UAE 'seizes N Korea arms shipment'

The ship was carrying a secret cache of arms bound for Iran, diplomats say.

    The UN sent letters to Tehran and Pyongyang demanding a response within 15 days

    The ship, called the ANL-Australia, was Australian-owned and flying a Bahamas flag.

    "Based on past experience ... we don't expect a very detailed response," one of the diplomats said on condition of anonymity.

    'Sanctions violation'

    The diplomats said the Australian firm whose ship was seized is controlled by a French conglomerate and the actual export was arranged by the Shanghai office of an Italian company.

    The diplomats did not name any of the firms involved.

    "It asks all sorts of questions about why Iran would be buying hot goods from North Korea when everyone is watching what North Korea does"

    Jim Walsh, international security expert

    "The cargo was deceptively labelled," said a diplomat "The cargo manifest said that the ship contained oil boring machines. But then you opened it up and you found these arms."

    The UAE mission to the UN declined comment on the case.

    Jim Walsh, an international security expert with the Massachusetts Institute of Technology's security studies programme, said the UAE's move was unusual given its ties with Iran.

    "They have very close economic relations and there a large number of Iranian expats who live in the UAE," he told Al Jazeera from Boston.

    "Its unusual because it puts the spotlight on the Iran-UAE relationship in a way we never seen before and it has implications with North Korea when it seems to be on some kind of peace offensive.

    "It [also] asks all sorts of questions about why Iran would be buying hot goods from North Korea when everyone is watching what North Korea does."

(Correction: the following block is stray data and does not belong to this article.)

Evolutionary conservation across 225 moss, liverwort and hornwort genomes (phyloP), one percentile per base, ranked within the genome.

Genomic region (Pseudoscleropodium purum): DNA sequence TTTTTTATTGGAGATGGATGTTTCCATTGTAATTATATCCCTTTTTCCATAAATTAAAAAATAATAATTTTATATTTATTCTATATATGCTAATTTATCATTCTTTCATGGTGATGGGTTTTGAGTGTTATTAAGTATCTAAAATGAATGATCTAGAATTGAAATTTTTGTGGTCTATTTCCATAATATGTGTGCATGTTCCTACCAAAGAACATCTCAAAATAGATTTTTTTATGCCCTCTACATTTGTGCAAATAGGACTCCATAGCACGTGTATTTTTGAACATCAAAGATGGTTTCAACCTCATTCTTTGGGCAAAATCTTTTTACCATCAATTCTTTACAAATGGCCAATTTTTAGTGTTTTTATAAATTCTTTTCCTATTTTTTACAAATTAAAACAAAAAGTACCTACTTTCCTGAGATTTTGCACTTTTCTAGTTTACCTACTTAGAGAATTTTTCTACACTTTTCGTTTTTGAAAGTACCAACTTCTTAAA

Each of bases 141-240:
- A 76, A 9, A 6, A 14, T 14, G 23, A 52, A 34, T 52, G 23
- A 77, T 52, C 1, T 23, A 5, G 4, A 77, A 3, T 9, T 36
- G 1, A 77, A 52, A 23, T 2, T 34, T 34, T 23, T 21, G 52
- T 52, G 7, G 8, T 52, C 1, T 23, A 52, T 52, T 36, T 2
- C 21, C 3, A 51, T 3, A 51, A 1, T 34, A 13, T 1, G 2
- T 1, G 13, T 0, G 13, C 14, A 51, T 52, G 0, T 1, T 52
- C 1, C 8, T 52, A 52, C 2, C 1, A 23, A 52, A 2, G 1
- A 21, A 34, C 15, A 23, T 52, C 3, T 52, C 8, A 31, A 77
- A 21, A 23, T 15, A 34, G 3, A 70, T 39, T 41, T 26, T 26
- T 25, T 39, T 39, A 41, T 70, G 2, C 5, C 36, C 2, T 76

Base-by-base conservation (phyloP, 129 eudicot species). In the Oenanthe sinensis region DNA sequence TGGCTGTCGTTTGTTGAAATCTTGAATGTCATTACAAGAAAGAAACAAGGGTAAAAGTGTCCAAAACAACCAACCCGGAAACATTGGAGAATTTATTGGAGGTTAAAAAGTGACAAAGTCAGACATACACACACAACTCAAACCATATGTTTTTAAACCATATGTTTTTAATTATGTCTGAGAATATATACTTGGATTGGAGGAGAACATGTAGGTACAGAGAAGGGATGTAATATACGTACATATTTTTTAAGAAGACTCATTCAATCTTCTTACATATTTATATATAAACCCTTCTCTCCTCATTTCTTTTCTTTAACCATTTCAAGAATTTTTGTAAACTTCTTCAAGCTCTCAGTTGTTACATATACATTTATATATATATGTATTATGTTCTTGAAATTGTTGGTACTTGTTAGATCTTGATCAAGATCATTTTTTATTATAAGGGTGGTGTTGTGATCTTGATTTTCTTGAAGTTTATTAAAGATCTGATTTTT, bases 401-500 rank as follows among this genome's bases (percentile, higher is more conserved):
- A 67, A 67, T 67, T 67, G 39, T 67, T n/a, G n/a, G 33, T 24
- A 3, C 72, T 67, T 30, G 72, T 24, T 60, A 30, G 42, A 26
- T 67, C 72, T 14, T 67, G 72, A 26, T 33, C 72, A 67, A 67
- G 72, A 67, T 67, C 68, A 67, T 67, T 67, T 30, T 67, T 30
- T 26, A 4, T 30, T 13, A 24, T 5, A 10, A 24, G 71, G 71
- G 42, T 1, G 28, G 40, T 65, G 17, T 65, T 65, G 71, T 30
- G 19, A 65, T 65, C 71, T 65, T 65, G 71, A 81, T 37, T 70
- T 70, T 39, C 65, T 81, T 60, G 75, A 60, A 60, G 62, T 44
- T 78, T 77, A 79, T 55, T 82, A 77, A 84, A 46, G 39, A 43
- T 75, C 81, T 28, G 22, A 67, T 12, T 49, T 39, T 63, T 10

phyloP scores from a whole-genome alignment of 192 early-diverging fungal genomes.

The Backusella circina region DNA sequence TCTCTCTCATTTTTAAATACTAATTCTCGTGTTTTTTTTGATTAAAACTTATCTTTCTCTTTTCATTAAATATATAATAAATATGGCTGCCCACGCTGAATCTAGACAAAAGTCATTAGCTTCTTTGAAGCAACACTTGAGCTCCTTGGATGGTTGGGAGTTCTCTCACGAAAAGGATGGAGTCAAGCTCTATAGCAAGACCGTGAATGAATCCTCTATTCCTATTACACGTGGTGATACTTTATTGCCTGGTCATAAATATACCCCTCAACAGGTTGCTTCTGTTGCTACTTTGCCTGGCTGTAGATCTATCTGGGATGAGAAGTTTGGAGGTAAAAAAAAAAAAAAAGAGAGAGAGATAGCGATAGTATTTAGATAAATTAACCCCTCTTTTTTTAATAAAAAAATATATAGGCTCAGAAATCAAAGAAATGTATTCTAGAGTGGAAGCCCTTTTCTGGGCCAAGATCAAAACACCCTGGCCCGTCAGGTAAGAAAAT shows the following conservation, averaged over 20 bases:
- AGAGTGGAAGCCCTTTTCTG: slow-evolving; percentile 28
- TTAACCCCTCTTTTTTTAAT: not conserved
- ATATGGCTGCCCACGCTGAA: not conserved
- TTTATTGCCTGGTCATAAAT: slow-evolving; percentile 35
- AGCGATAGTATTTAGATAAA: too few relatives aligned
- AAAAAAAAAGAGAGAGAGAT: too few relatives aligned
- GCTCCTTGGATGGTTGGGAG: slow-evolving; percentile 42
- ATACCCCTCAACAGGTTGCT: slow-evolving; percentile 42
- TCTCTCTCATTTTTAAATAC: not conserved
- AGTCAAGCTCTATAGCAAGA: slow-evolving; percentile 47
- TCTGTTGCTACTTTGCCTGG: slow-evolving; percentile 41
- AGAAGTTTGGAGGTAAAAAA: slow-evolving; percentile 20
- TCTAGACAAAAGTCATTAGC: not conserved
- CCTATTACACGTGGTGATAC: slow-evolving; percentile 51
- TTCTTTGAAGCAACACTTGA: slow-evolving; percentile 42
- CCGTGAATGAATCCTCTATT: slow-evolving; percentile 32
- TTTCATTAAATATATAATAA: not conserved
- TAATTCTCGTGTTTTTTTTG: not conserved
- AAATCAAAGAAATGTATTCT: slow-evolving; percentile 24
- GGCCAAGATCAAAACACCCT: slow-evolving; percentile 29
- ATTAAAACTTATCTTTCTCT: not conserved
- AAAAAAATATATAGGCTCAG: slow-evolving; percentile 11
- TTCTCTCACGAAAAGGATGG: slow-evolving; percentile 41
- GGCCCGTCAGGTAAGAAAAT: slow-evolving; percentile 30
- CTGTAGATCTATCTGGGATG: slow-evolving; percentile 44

'Significant incident'

    Diplomats said both North Korea and Iran appeared to be in breach of Security Council resolution 1874, which banned all arms exports from North Korea and authorised states to search suspicious ships and seize and destroy banned items.

    The resolution was imposed after North Korea's second nuclear test in May.

    Balbina Hwang, a former state department adviser for Asia, told Al Jazeera that the seizure was significant because it was the first incident since the UN resolution within the Middle East region.

    "First, I think that it's a very important indication that countries within the Middle East are willing to support the UN and the international community regarding an issue that some have tried to make as regional issue, in other words, the North Korea nuclear issue, so this is a very important step in enforcing international agreements and sanctions," Hwang said.

    "As soon as UN resolution 1874 was announced, North Korea immediately reacted belligerently by stating that they would not accept these sanctions and any future effort to enforce these sanctions by the international community would have taken by North Korea as an act of war.

    "That was an extremely aggressive reaction from them and one would expect that Iran would react strongly if there were reports that portions of goods destined for Iran were seized and yet we have not heard any negative reaction publicly from either one of these governments."

    Important success

    The Security Council imposed sanctions on Pyongyang after its first test in October 2006, but the measures were never enforced, mainly because China showed no interest in seeing them implemented.

    Diplomats said the UAE seizure, which was done on the basis of the country's own intelligence reports, was an important success for the beefed-up North Korean sanctions regime and would hopefully deter further attempts at skirting sanctions.

    Tehran has also been punished with three rounds of UN sanctions for its nuclear programme, which Western powers fear is aimed at producing atomic weapons.

    Iran says it has a peaceful atomic programme that will generate electricity, not bombs.

    SOURCE: Al Jazeera and agencies


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